My little kids have been obsessed with heaven lately. I honestly don’t remember Brienne asking all these difficult and never-ending questions. I’m sure she did. Maybe I’ve lost a few brain cells since then. Or perhaps the intensity of the questions are just exaggerated now because I have two kids asking questions at the same time. Whatever the reasoning behind my feelings of inundation, I am finding myself greatly ill-equipped to respond appropriately.
Here are a few of the questions they posed to me this morning in the five-minute car ride to school:
Mommy, when am I going to die?
Why does God make us to die?
How am I going to die?
In heaven, will I have a birthday party?
Why is Jesus building a house for us in heaven?
What kind of shirt is God wearing?
Will I still have to go to the dentist in heaven?
Can we take our toys to heaven with us?
Does God have a beer? (Or perhaps a “beard?”)
Now do you see why I’m always exhausted?
Answering these questions can be difficult. And frankly, some of these are things I don’t ever want to think about.
But when my kids got on the topic of bringing toys to heaven, I found it to be a good opportunity to talk about how we can’t take our belongings with us when we die. We talked a bit about this but let’s be real; three- and five-year olds can’t truly comprehend this topic and they don’t really want to talk about it for very long.
Mostly, I felt as if I were talking to myself. And it’s a lesson that I need to be taught over and over.
We can’t take our “stuff” with us when we die.
You see, I have a tendency to want pretty things. I want to purchase new decor for our home, new clothes, or the latest best-seller. There is tension inside me. One side is pulling at me to buy a new pair of shoes and the other side is tugging at me to sponsor another child on the other side of the world. One side is planning my retirement home and the other is thinking we need to downsize and spend our money on others.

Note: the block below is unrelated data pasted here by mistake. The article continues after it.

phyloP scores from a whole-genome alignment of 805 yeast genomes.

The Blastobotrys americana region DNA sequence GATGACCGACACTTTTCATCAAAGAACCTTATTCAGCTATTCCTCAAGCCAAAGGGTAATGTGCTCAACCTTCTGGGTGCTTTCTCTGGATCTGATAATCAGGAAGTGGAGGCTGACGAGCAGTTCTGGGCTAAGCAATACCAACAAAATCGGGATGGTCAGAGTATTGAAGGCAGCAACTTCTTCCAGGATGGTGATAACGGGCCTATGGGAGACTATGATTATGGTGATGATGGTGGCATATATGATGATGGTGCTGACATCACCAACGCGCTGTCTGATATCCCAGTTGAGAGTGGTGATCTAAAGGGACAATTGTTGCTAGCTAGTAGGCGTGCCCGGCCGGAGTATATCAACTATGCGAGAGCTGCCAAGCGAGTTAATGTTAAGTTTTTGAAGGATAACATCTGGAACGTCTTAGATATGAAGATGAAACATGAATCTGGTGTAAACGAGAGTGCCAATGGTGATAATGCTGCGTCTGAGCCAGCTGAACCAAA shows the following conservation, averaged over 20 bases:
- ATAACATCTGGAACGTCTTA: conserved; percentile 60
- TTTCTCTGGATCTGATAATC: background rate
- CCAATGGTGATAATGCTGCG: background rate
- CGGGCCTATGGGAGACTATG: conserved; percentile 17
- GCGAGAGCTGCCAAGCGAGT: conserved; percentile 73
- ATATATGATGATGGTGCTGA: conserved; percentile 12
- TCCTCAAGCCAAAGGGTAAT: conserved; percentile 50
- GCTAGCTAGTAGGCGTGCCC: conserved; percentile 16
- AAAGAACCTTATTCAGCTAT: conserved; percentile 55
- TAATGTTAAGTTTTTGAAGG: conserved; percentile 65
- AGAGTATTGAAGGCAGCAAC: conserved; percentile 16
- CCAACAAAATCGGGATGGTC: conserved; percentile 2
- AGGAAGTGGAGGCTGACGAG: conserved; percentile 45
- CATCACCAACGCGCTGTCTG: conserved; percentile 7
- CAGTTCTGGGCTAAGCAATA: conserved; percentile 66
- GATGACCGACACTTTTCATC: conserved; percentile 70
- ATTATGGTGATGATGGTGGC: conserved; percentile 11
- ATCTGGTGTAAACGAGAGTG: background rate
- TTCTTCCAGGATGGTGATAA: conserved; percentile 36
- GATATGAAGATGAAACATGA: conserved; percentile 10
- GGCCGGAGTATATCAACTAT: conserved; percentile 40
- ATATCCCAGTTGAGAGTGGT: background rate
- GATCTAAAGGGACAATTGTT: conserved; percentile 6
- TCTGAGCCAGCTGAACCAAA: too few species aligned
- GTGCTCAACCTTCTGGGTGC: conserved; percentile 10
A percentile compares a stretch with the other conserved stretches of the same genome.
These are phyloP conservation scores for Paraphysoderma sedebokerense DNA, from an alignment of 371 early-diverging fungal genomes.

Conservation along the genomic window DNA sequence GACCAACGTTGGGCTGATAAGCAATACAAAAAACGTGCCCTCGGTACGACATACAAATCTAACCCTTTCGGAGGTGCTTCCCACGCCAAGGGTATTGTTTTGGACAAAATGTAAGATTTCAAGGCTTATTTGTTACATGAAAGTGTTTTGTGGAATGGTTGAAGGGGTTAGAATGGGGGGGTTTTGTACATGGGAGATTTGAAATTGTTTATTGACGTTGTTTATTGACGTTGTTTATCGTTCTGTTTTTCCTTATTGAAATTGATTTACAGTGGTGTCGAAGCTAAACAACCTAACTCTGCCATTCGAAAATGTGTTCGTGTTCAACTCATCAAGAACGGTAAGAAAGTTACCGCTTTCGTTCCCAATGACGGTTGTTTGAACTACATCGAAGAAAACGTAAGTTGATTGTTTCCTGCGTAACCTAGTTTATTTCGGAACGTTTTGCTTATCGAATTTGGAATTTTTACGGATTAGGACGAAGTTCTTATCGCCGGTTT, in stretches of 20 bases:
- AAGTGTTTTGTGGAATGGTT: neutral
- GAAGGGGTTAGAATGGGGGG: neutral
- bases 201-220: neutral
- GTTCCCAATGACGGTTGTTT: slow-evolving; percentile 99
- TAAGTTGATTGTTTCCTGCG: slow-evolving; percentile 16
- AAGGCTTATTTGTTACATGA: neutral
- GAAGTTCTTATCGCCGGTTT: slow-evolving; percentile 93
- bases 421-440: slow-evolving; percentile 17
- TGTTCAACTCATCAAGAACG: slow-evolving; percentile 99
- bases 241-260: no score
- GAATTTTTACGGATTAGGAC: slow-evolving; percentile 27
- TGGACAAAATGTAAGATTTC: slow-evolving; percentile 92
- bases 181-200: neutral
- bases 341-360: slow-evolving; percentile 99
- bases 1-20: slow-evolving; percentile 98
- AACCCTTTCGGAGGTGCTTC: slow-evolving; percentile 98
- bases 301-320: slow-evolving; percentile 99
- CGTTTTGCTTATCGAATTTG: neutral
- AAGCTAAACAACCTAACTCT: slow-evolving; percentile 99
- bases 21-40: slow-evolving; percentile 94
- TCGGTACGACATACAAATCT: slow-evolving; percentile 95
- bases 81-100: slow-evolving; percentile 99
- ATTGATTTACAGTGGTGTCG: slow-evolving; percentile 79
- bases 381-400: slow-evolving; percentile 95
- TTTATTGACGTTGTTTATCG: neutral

My true weakness is books. I am a sucker for a good book and I love to fill my shelves with them. If I miraculously received a $500.00 check in the mail, you can bet that most of the money would be used to buy books. It’s a sickness…
We live in this culture where having more “stuff” means being more successful. Living the American dream seems to be everyone’s goal.
But sometimes I get sick of the hustle that comes with living the dream.
What if the American dream isn’t our goal? What if our goal becomes living for Jesus? What does that look like?
Maybe it means moving to a smaller house in order to have spare income to use on people who need it.
Maybe it looks like homeschooling your children even though you don’t feel equipped.
Perhaps it means moving halfway across the world to tell an unreached people group about God’s love for them.
Or maybe it means opening up your home to a weekly Bible study group.
I don’t know what “living for Jesus” looks like for you. In fact, I don’t always know what it looks like for me. But I do know that when I get that old feeling of tension in my life, it’s a sure sign that Christ is trying to show me a better path, a better plan. He is opening up opportunities for me to follow Him. All I need to do is look around me to see people in need.
What will my next next step be? What will yours be?
I would love to hear how God is moving you away from the American Dream and into His calling.